‘A Darkness Absolute’ – Rockton #2 by Kelley Armstrong

It’s been about four years since I read City Of The Lost, the first book in this series about a detective seeking atonement for and refuge from her past by living and working in a secret town hidden in the Yukon forests. At the time, I thought:

…it was an intriguing thriller in an original and compelling setting, populated with believable characters. The women are especially well drawn and the impact of abuse and guilt is shown with skill and empathy but without becoming maudlin or didactic.

I hadn’t been planning to listen to A Darkness Absolute this week. I’d intended on having a genre-free week, but it’s been very hot here and I decided to opt for an entertaining read instead.

A Darkness Absolute was entertaining, up to a point. It has a clever plot which kept me guessing about who the bad guy was. Even when I thought I’d figured it out, I still couldn’t see how they would be caught. There was a black-tongued Newfoundland puppy called Storm. There was a mild but credible romance between the detective and the Sheriff. There were some good action scenes, a relatively strong sense of place and some truly scary people.

Yet, overall, it didn’t work for me. My problem started with the nature of the crime at the heart of the plot: a man who abducts women, holds them in a hole in the ground for months at a time while he rapes, degrades and weakens them and then throws them away like trash when he’s done. I suppose it’s a tribute to Kelley Armstrong’s writing that this evoked such clear images in my head but they’re not the stuff of entertainment. Set something like that up and I expect the violent misogyny to be balanced by bloody, merciless retribution. To me, it felt like the plot delivered the mechanics of that but not the emotional impact.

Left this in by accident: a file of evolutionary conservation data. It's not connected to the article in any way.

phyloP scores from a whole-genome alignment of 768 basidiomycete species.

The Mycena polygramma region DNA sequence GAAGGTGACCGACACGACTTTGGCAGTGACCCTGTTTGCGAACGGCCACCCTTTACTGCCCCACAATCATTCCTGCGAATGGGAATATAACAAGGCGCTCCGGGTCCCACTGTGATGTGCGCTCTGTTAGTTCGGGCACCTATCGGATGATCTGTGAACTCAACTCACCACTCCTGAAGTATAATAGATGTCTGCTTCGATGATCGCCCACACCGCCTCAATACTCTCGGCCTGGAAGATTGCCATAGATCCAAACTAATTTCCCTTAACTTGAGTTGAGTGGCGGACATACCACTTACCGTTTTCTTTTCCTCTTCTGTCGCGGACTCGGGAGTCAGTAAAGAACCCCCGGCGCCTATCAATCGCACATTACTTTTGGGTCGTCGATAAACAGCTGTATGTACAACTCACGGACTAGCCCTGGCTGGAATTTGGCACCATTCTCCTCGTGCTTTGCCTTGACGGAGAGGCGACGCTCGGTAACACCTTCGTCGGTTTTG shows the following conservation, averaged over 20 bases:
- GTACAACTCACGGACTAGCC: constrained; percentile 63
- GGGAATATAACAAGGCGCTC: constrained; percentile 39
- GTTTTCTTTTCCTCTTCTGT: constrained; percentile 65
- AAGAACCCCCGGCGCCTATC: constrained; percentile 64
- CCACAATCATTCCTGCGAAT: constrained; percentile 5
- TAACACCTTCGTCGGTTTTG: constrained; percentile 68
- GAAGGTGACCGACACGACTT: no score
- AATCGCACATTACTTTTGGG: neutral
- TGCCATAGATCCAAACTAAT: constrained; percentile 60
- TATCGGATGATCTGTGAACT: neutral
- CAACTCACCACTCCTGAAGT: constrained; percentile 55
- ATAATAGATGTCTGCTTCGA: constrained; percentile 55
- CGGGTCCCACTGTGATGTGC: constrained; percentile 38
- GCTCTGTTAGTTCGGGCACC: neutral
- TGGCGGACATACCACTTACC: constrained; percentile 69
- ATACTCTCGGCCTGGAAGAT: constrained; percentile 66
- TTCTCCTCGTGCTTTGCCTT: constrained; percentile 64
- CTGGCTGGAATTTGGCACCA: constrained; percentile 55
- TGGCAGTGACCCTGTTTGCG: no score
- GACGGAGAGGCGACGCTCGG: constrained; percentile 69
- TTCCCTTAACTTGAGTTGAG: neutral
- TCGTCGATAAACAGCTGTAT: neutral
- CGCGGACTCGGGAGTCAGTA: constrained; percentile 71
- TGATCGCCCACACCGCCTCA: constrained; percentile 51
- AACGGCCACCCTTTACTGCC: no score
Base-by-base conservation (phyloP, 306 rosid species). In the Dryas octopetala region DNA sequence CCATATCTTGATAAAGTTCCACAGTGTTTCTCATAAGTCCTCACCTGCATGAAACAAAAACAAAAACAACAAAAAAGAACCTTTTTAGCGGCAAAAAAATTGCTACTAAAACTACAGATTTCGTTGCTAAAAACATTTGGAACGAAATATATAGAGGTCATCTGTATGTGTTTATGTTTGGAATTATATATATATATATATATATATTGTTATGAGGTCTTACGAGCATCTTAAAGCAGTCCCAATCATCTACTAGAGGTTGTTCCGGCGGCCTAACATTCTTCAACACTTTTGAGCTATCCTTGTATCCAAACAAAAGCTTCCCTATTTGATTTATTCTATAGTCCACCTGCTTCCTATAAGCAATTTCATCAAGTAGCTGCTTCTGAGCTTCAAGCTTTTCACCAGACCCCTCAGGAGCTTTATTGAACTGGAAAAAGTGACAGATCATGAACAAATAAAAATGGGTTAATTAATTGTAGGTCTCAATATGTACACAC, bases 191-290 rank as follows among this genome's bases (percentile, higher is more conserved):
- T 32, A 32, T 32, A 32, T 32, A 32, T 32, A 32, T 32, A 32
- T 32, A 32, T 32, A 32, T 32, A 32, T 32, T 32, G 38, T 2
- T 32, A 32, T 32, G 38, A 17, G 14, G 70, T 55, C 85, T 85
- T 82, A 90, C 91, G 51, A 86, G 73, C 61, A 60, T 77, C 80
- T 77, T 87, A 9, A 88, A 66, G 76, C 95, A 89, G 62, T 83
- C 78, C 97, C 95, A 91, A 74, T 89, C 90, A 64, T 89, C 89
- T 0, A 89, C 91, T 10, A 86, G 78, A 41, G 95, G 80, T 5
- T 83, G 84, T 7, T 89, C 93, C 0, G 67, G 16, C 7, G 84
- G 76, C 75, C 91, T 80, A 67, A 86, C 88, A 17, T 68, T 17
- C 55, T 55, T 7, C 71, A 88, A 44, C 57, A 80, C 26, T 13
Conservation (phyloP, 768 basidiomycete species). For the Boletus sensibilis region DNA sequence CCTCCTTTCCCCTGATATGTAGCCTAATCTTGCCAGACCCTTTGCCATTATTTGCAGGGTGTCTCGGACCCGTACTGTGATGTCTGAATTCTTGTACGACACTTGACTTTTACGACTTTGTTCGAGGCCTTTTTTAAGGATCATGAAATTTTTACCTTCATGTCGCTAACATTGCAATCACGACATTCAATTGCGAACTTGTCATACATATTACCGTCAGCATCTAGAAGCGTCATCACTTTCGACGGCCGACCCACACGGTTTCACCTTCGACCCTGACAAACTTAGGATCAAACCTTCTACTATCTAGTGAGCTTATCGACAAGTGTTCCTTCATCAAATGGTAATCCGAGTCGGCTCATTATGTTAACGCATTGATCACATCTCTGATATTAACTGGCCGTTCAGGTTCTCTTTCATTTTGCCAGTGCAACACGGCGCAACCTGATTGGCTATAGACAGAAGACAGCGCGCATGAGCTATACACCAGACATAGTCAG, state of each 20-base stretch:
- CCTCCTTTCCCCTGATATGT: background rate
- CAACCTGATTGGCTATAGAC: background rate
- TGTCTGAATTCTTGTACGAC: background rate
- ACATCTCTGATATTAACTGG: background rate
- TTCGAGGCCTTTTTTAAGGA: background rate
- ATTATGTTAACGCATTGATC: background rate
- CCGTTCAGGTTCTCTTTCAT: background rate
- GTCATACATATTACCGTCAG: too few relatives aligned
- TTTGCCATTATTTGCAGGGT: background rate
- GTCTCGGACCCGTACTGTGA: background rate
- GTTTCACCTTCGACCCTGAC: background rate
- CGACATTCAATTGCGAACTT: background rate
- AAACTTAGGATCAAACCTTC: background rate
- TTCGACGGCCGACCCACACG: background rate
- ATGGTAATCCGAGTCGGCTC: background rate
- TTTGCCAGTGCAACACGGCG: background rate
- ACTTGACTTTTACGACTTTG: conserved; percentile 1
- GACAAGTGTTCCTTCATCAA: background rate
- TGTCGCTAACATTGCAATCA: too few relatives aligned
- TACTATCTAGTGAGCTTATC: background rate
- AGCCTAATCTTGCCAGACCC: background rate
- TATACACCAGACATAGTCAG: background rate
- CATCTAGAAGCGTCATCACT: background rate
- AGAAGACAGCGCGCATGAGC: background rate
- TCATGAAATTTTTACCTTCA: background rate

I particularly didn’t like that the rapist’s behaviour wasn’t put down to him being a biological aberration we’d all be better off without, but was blamed on the abuse he received from his mother and the lessons she hammered home that most women are whores. It wasn’t that this was an infeasible explanation, but it felt too facile and too forgiving to me.

I felt that the pace of the book was a little off in the middle. The tension and the sense of urgency waned, replaced by mild romance and some puzzle-solving and second-guessing that felt bloodless, almost academic.

The plot and the quality of the narration kept me reading to the end but they weren’t enough to bring this book up to the standard of Kelley Armstrong’s other thrillers. Despite the additional details about how Rockton works and the development of the cast of characters who live there, I was left with no appetite to move on to the next book in the series.

Click on the SoundCloud link below to hear a sample of Thérèse Plummer’s narration.

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